How is Pittsburgh holding up during the coronavirus crisis?
Campos Research just revealed the results of a recent survey. While some results are no surprise — 84% of those surveyed are at least somewhat concerned while 41% are extremely concerned about the coronavirus — other results bear some interesting differences. Women are more concerned than men, for instance, and Democrats are more concerned than Republicans.
A whopping 19 percent of respondents have been forced to stop working, 17% of whom have lost their jobs temporarily or permanently. (The other 2% are on paid leave.)
“We knew that number would be high, but we were taken aback by just how high it was,” says Kate Murphy, president of Campos Research. “By contrast, a national survey last week found that 10% of Americans have lost their jobs due to the pandemic. Our survey results underscore the tremendous impact anti-coronavirus measures have had on residents of Allegheny County. Despite this, the vast majority of respondents say Governor Wolf, Allegheny County officials, and City of Pittsburgh officials have been effective in addressing the pandemic.”
For those who are working from home (35 percent), productivity has taken a dive. Many workers feel they are less or much less productive (42 percent), and only 20% say they are more or much more productive. This loss in productivity is likely to slow down our economic engine, says the report.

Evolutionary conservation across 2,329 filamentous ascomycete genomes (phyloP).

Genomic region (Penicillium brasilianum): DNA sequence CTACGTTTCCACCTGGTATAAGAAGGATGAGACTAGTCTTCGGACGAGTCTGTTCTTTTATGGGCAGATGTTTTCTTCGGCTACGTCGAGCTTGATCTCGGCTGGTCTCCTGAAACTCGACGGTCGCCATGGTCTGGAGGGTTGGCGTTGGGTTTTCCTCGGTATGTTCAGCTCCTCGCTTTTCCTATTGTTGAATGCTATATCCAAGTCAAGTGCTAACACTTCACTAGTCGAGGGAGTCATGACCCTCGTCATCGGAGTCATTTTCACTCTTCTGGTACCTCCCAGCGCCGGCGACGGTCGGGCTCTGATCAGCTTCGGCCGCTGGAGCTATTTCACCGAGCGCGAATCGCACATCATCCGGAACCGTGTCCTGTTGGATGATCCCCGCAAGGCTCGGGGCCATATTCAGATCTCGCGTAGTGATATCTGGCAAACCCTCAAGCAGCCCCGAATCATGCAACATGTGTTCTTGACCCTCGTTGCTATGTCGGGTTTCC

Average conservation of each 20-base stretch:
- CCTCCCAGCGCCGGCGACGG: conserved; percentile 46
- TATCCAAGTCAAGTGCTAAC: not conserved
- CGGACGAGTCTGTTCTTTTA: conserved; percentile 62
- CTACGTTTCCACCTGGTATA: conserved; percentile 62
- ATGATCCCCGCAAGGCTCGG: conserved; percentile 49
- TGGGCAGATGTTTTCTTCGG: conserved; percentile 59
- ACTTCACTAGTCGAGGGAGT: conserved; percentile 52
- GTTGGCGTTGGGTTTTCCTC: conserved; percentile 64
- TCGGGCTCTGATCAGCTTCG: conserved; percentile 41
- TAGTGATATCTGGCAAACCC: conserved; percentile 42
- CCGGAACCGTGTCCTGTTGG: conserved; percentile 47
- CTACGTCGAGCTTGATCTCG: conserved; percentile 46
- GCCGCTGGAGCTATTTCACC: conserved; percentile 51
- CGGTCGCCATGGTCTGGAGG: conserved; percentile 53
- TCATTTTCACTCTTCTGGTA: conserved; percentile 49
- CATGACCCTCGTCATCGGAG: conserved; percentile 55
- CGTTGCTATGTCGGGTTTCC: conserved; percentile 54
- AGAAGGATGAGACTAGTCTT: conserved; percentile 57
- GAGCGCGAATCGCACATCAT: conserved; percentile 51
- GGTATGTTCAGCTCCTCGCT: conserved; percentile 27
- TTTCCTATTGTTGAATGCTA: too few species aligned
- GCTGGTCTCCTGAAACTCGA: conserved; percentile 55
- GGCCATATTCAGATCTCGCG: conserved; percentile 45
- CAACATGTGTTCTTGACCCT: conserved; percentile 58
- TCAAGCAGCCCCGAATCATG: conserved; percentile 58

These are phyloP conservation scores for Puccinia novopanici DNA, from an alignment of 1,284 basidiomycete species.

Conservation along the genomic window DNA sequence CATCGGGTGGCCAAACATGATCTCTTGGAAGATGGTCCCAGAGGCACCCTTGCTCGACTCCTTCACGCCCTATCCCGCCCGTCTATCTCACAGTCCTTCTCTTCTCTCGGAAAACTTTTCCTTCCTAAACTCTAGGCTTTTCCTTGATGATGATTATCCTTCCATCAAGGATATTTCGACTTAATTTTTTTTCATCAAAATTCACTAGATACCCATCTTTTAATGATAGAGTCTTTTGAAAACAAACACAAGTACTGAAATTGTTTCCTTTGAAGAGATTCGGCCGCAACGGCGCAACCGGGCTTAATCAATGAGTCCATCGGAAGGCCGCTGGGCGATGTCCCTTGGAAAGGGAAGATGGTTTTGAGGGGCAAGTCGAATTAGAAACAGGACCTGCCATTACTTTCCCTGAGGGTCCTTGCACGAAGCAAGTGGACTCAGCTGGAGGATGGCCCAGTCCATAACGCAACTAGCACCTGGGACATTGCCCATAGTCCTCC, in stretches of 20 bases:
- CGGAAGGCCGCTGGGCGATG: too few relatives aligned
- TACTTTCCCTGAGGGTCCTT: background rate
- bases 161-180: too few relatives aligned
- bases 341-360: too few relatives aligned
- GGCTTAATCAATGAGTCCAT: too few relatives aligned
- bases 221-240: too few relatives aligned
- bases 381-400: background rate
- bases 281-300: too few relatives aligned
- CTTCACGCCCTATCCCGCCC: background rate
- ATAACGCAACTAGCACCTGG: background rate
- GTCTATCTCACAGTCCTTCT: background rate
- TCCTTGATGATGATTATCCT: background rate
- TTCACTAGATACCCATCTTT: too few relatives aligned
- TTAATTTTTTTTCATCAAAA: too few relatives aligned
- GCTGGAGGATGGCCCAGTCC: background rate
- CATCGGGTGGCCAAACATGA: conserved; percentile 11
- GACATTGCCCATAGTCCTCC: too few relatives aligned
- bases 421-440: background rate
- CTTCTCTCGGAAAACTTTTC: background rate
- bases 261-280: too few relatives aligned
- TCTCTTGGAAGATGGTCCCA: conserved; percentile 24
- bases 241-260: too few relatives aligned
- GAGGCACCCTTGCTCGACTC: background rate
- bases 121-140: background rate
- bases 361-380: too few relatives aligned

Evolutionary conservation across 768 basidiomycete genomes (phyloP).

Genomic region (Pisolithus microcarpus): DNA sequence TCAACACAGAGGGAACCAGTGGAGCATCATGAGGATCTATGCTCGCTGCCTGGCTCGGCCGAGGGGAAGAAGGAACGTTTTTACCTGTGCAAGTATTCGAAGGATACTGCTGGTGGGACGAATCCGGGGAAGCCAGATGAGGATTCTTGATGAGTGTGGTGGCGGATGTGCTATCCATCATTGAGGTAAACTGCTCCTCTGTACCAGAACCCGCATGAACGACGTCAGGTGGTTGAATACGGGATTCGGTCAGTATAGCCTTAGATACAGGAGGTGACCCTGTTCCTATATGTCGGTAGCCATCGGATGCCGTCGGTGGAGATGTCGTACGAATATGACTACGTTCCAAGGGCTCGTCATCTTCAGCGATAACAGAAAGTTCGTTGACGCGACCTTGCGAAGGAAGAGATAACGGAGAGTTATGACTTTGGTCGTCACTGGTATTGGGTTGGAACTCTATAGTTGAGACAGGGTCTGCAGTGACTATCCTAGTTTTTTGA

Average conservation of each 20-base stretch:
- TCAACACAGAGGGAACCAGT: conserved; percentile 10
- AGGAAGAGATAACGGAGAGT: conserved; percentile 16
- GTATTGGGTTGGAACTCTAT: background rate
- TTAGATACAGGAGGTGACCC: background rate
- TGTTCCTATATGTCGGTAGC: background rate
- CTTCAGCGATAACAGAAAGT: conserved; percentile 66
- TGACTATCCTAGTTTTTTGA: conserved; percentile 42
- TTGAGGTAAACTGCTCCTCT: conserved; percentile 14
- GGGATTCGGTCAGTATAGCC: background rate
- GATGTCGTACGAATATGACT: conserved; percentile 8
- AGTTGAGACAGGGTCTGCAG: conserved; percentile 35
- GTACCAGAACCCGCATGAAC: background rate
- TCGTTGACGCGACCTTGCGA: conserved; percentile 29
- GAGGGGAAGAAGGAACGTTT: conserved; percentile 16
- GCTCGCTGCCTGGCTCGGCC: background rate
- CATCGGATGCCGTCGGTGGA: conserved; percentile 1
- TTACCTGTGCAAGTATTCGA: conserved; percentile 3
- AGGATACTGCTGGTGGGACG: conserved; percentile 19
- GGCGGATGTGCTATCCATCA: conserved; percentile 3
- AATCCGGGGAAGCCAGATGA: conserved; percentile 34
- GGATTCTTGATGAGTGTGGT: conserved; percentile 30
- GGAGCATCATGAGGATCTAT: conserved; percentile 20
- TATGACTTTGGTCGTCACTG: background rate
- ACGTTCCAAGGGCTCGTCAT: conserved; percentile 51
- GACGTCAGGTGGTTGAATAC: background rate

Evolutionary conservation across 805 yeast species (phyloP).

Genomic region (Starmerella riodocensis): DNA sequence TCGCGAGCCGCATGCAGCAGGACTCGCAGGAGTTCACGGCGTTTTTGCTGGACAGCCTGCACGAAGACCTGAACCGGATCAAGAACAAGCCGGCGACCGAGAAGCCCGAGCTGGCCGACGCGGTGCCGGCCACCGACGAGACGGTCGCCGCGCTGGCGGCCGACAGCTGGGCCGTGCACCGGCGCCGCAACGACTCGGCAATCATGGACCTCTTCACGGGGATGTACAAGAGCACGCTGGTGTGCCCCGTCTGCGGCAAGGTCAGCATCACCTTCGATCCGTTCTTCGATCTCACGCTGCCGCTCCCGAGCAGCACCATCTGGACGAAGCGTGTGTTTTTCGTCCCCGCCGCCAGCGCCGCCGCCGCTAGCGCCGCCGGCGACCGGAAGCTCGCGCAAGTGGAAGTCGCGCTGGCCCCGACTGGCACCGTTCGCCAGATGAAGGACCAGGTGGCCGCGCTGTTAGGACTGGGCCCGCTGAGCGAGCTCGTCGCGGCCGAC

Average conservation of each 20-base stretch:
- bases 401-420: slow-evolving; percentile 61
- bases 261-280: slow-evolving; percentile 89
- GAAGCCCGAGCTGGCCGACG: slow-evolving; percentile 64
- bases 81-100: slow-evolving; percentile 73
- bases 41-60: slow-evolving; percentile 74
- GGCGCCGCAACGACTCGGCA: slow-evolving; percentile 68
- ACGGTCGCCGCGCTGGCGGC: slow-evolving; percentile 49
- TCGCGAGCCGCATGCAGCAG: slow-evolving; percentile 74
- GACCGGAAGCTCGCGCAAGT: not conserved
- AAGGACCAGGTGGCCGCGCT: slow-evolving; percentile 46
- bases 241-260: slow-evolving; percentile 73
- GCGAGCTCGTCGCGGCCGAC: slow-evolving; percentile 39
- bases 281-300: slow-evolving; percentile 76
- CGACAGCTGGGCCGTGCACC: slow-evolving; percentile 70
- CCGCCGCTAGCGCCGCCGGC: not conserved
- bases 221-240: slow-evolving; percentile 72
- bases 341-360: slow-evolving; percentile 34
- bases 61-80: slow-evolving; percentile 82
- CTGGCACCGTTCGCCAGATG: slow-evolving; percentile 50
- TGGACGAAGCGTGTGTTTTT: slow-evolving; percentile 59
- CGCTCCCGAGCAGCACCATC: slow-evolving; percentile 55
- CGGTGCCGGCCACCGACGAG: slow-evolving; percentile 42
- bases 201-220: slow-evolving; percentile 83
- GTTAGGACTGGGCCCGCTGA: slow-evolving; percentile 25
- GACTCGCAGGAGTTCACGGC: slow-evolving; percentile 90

Who do Pittsburghers think have been effective or very effective in addressing the pandemic? In order, Pittsburghers believe medical researchers (86 percent), public health agencies (74 percent) and Governor Wolf (72 percent) have been the most effective. “Our local colleges and universities are amazing sources of innovation and solutions,” says Campos. “We’ve got the right people with the right skills doing their best. This is the time for them to keep stepping up publicly and show the country and the world how great Pittsburgh is.”
Our stay at home life
Confined to home, Pittsburghers are cooking more (73%) and have greatly reduced consumption of food from restaurants, including takeout.
Work has been greatly impacted.
Groups are divided
Among the various groups who took the survey, Democrats are more worried overall and more concerned about the impact on their household than Republicans. And women are more worried and fearful than men and more concerned about the impact on their household.
Men are generally more optimistic and hopeful, less confident in Governor Wolf addressing C19 and more confident in President Trump and pharmaceutical companies addressing C19.
Lower-income households are less confident in institutions and elected officials in addressing C19 than higher-income households.
See the full survey results here.